Pittsburgh Zoo Cares for Preemie Elephant Calf
June 13, 2017
Seeni, one of three African Elephants rescued from Botswana in 2011 by the Pittsburgh Zoo & PPG Aquarium, delivered her calf one month early. The premature little female was born on May 31 at the International Conservation Center’s Maternal Care Barn.
“To say that we were shocked when we walked into the barn that morning is understatement,” says Willie Theison, Elephant Manager at the Pittsburgh Zoo & PPG Aquarium and International Conservation Center. “Seeni wasn’t expected to calve until the end of June, so to walk in in the morning and see this tiny little elephant attempting to stand on wobbly legs was a total surprise.”
Photo Credits: Pittsburgh Zoo & PPG Aquarium
Keepers immediately began using towels to warm the calf. “Our first concern was to ensure that the calf was ok,” says Dr. Barbara Baker, President & CEO of the Pittsburgh Zoo & PPG Aquarium. “Being born one month early, she weighted only 184 pounds, which is 52 pounds below the median birth weight of a calf born full-term.” Normal elephant calf weighs between 207-290 pounds at birth.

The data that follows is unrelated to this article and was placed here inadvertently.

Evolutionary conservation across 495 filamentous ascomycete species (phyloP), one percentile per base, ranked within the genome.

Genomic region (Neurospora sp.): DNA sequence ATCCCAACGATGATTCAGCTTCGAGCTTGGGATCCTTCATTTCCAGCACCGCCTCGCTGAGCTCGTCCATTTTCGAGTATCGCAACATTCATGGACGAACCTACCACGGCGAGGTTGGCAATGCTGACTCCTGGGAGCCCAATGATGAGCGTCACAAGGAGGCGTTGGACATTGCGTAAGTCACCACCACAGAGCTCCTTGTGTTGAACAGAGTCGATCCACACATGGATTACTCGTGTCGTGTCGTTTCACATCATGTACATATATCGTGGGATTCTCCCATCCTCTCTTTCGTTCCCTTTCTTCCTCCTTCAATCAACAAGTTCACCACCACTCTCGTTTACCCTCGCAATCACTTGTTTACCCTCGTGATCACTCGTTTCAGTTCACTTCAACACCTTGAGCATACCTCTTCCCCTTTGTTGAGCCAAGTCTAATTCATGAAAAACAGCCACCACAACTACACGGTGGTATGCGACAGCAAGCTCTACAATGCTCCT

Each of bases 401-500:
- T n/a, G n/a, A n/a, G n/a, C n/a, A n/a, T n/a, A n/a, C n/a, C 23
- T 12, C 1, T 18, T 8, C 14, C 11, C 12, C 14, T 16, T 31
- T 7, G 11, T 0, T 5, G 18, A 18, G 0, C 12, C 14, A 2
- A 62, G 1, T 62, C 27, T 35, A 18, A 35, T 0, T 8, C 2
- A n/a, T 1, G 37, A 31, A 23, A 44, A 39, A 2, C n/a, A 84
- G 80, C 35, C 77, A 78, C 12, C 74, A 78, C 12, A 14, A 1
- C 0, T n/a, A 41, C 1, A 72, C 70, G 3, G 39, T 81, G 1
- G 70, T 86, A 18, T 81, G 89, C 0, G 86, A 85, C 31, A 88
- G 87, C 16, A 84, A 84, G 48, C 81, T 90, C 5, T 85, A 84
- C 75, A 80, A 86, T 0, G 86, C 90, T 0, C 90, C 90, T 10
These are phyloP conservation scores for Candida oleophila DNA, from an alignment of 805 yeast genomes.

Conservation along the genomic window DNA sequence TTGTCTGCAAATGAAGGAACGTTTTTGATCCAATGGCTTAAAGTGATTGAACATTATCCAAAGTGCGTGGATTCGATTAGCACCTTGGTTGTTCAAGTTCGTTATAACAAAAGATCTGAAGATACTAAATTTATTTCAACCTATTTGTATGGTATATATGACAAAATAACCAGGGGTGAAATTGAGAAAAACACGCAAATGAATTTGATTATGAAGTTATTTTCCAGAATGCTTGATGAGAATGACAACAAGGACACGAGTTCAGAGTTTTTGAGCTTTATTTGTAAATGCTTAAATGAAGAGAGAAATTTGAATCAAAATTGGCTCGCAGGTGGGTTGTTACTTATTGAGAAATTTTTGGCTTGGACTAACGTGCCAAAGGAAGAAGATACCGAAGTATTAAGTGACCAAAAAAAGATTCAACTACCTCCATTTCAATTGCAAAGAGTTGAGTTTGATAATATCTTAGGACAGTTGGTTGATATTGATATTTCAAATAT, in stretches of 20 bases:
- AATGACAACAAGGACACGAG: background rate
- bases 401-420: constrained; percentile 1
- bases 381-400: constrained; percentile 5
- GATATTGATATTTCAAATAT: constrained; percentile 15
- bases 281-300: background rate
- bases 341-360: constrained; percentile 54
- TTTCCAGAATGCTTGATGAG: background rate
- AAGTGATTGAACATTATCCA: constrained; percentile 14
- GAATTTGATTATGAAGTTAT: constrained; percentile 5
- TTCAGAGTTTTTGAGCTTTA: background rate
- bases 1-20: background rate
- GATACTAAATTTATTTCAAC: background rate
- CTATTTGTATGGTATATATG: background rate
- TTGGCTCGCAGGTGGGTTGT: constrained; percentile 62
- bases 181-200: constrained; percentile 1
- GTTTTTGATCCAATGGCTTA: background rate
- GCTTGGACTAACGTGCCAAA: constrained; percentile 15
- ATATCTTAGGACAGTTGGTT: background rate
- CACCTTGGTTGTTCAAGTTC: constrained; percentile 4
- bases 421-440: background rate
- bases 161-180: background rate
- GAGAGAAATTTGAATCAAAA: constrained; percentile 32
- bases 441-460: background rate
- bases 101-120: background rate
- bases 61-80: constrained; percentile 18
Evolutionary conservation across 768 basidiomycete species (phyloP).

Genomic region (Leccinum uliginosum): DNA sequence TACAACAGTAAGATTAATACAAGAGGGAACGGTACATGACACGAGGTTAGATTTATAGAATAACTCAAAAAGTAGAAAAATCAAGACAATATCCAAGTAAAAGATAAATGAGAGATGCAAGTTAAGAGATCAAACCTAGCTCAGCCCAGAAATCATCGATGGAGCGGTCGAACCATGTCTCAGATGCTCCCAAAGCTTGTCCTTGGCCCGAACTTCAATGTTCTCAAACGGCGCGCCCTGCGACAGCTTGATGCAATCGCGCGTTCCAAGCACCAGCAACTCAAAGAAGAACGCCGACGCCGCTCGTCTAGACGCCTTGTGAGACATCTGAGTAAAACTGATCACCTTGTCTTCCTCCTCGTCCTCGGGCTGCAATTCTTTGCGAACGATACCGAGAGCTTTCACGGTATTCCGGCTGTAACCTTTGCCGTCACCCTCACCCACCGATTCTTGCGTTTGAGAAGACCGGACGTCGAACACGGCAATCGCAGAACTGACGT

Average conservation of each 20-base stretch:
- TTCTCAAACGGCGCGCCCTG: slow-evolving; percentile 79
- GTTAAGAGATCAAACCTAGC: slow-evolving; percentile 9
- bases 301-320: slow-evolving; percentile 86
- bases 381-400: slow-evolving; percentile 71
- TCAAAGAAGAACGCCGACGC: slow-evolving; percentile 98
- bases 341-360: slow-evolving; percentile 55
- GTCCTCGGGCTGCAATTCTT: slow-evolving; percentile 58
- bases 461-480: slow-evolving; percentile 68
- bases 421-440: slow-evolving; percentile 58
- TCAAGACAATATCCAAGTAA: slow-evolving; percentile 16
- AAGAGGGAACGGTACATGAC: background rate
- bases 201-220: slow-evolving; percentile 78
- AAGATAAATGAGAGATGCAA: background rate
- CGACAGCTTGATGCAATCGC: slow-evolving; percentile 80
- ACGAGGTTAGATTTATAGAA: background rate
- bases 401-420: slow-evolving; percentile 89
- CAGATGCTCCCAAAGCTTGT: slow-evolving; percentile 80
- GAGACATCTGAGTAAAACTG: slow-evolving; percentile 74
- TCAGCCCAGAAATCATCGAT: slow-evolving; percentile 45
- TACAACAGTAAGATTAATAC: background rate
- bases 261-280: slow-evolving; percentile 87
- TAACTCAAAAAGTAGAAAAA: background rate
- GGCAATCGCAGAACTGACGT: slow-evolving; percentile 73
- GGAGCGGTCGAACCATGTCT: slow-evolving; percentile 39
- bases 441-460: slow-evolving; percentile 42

After a physical exam of both mother and calf, it was determined that Seeni had not begun producing the milk needed to feed the little calf, so Theison immediately began teaching the calf to bottle feed, using cow calf bottles.
It is very important in the first 48 hours that the elephant calf receives colostrum through milk to stimulate its immune system. Normally the calf would nurse and mom would pass along the important antibodies. Cow colostrum was used initially to feed the calf, and then the switch was made to African Elephant milk that was shipped in for the daily feedings.
Theison knew that there was a possibility that Seeni might not bond with her calf. “Seeni was orphaned at an early age due to the culling of her parents in South Africa,” says Theison. “Her only companions were Thandi and Sukuri, so she never had a bonding relationship with her mother. She doesn’t understand how to care for a young calf.”
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